Friday, March 25, 2011

Friday Wine News You Can Use - Support for Japan from US Wineries

I still manage to keep up with the developing crisis in Japan, and I'm sure many wonder how we can contribute to support relief efforts.  After all, what is important now is to help the thousands of civilians without homes and food.  

What's sad about this article is the refusal of support from the Idaho wineries based on the fact that they produce alcohol.  I guess I can understand this from the side of the Red Cross to avoid corrupt business donating to a relief foundation, but I know plenty of wineries that constantly contribute to relief efforts based on bottle per bottle sales: humane societies, oceanic reservation, etc.  It's one way, as a winemaker, that you can give back somewhere and support local, national, and global communities based on given your success.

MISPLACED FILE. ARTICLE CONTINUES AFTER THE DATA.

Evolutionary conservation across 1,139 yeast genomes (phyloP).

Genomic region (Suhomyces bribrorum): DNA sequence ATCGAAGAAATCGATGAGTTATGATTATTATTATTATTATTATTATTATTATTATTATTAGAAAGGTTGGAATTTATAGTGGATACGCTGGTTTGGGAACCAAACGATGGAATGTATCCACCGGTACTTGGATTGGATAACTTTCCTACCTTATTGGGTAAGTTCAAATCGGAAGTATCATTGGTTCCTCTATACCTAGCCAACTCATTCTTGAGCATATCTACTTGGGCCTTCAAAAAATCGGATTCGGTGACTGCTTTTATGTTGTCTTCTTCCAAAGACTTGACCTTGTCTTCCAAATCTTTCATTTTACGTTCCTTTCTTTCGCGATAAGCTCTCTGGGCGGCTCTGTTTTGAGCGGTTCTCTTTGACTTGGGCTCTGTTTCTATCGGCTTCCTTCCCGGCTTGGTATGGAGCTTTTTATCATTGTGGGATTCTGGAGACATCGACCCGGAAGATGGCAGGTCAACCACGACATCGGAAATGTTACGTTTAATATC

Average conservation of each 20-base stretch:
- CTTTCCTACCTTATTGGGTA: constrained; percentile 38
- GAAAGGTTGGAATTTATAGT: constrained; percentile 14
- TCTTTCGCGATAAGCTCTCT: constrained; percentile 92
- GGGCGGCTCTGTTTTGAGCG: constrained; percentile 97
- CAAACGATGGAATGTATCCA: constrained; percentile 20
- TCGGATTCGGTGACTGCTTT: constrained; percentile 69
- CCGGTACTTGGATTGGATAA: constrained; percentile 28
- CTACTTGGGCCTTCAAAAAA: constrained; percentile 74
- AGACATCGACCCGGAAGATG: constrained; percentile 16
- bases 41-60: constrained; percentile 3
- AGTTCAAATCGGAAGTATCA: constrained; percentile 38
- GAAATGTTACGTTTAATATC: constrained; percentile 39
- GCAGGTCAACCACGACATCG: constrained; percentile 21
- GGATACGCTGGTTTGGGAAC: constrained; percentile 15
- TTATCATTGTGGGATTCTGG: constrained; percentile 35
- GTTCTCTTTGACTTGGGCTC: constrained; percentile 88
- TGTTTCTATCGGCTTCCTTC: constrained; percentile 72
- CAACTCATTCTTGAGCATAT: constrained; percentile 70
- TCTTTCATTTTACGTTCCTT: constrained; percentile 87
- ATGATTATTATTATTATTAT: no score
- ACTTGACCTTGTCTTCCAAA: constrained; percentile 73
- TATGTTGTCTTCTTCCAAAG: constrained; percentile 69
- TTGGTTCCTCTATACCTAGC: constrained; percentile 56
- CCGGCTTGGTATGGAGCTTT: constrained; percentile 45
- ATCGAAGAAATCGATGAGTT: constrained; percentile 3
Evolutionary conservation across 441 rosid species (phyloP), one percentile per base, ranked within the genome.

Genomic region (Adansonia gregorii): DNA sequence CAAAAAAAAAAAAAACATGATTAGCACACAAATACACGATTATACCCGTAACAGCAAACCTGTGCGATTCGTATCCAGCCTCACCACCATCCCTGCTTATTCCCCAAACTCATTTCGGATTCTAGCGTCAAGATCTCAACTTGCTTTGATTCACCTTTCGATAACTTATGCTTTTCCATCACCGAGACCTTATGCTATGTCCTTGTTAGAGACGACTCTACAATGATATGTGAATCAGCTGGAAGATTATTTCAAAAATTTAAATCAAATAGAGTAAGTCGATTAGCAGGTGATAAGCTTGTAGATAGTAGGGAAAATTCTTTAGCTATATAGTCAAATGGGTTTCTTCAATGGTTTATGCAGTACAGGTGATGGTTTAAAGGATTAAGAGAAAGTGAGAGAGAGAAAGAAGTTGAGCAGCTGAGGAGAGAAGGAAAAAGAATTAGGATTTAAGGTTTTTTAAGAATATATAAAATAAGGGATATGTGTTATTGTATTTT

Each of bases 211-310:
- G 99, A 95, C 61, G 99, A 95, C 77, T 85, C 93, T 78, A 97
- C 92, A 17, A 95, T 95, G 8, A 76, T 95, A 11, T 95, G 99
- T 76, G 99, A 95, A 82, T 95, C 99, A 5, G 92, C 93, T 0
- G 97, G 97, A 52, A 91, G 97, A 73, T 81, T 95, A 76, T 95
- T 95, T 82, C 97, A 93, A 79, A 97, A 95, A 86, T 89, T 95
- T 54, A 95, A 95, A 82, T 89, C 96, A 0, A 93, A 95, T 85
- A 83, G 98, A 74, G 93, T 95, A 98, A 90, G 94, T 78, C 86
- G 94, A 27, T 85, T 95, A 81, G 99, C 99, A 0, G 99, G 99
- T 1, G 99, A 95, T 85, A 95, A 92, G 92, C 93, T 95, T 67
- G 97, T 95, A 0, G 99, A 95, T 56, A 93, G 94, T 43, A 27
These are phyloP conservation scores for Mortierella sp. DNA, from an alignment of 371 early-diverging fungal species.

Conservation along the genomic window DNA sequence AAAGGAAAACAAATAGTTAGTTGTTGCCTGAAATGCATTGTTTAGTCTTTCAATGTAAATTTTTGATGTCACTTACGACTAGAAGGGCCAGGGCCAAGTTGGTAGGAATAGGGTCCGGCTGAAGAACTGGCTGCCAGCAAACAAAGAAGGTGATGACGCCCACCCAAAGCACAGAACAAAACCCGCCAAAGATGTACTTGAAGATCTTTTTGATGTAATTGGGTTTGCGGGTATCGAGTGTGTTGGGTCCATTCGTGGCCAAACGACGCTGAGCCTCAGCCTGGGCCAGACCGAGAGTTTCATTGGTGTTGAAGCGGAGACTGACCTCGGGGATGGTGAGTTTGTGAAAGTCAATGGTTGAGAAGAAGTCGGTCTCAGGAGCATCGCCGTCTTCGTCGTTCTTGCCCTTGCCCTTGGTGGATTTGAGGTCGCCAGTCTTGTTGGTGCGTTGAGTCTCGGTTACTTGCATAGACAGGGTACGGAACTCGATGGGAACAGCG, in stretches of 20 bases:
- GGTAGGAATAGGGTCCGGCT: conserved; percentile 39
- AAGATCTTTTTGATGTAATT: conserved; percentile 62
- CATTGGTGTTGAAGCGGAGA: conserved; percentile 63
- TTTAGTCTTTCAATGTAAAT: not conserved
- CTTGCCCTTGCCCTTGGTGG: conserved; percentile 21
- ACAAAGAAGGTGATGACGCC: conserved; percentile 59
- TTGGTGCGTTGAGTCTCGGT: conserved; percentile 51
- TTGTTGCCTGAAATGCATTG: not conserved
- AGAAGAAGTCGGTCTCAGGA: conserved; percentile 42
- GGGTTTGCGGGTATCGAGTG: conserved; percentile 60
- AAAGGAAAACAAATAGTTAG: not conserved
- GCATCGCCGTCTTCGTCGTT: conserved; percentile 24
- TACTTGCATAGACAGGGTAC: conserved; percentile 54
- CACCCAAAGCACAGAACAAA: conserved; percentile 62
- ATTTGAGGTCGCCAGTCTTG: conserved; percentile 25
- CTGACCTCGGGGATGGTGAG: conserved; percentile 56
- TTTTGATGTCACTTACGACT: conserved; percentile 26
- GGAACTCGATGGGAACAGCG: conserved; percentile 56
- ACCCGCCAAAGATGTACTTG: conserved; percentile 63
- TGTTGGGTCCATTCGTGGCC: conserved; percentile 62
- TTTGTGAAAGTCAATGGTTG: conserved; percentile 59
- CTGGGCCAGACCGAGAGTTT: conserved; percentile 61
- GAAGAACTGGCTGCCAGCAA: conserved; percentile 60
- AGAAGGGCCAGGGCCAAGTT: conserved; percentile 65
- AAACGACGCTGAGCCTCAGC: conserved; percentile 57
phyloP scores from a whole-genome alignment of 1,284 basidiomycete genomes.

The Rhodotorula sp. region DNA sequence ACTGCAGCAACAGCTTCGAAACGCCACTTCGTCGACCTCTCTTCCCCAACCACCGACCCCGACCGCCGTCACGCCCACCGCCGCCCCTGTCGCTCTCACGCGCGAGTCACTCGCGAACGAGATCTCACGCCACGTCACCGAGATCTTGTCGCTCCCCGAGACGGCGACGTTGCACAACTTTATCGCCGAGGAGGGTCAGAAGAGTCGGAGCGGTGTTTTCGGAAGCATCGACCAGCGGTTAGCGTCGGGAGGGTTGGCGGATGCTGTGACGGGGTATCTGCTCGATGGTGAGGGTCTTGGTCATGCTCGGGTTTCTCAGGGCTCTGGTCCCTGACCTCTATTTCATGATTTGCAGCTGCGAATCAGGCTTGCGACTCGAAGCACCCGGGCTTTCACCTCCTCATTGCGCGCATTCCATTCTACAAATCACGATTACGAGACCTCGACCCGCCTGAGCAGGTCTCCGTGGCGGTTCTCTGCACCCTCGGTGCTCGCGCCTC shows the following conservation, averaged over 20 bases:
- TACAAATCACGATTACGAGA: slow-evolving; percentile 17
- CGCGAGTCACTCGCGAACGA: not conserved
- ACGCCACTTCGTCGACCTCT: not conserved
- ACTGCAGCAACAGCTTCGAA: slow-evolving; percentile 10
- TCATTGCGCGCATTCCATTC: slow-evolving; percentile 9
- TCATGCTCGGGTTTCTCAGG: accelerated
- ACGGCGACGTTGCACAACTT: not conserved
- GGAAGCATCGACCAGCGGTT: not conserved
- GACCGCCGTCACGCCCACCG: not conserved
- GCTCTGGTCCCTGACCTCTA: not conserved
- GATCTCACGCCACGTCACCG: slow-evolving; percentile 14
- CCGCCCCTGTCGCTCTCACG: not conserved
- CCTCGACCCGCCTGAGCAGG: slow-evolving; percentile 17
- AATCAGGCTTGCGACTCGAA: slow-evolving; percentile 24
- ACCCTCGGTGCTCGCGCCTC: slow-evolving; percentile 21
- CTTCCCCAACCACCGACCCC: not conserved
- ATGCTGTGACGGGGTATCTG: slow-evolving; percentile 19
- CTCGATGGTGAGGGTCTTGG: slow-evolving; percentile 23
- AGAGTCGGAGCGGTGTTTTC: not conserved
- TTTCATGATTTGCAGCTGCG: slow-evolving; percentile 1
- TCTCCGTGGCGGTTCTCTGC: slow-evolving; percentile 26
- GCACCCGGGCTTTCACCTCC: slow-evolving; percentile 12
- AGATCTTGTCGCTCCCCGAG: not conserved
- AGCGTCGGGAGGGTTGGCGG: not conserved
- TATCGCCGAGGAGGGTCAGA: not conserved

Original article found at Wines and Vines website.  It is pasted here for your convenience. 

Regardless, the article is here for you to decide how you feel about it.  Enjoy!  Happy weekend!


Wineries Raise Money for Japan

But Red Cross in Idaho turns down help from local wineries

by Jane Firstenfeld

Red Cross Japan Idaho California wine

Boise, Idaho—When seven Idaho wineries planned a benefit for Japanese earthquake/tsunami relief, they decided to donate a portion of tasting room sales to the American Red Cross. Last week, the Idaho Wine Commission issued a news release to let the public know that weekend purchases from 800-caseBitner VineyardsCold Springs Winery (4,000 cases), retailer Coyotes Fine Wines, Davis Creek Cellars (500 cases), Fujishin Family Cellars (500 cases),Indian Creek (Stowe) Winery (4,900-cases) and Snyder Winery (2,500 cases) would result in contributions to Red Cross relief.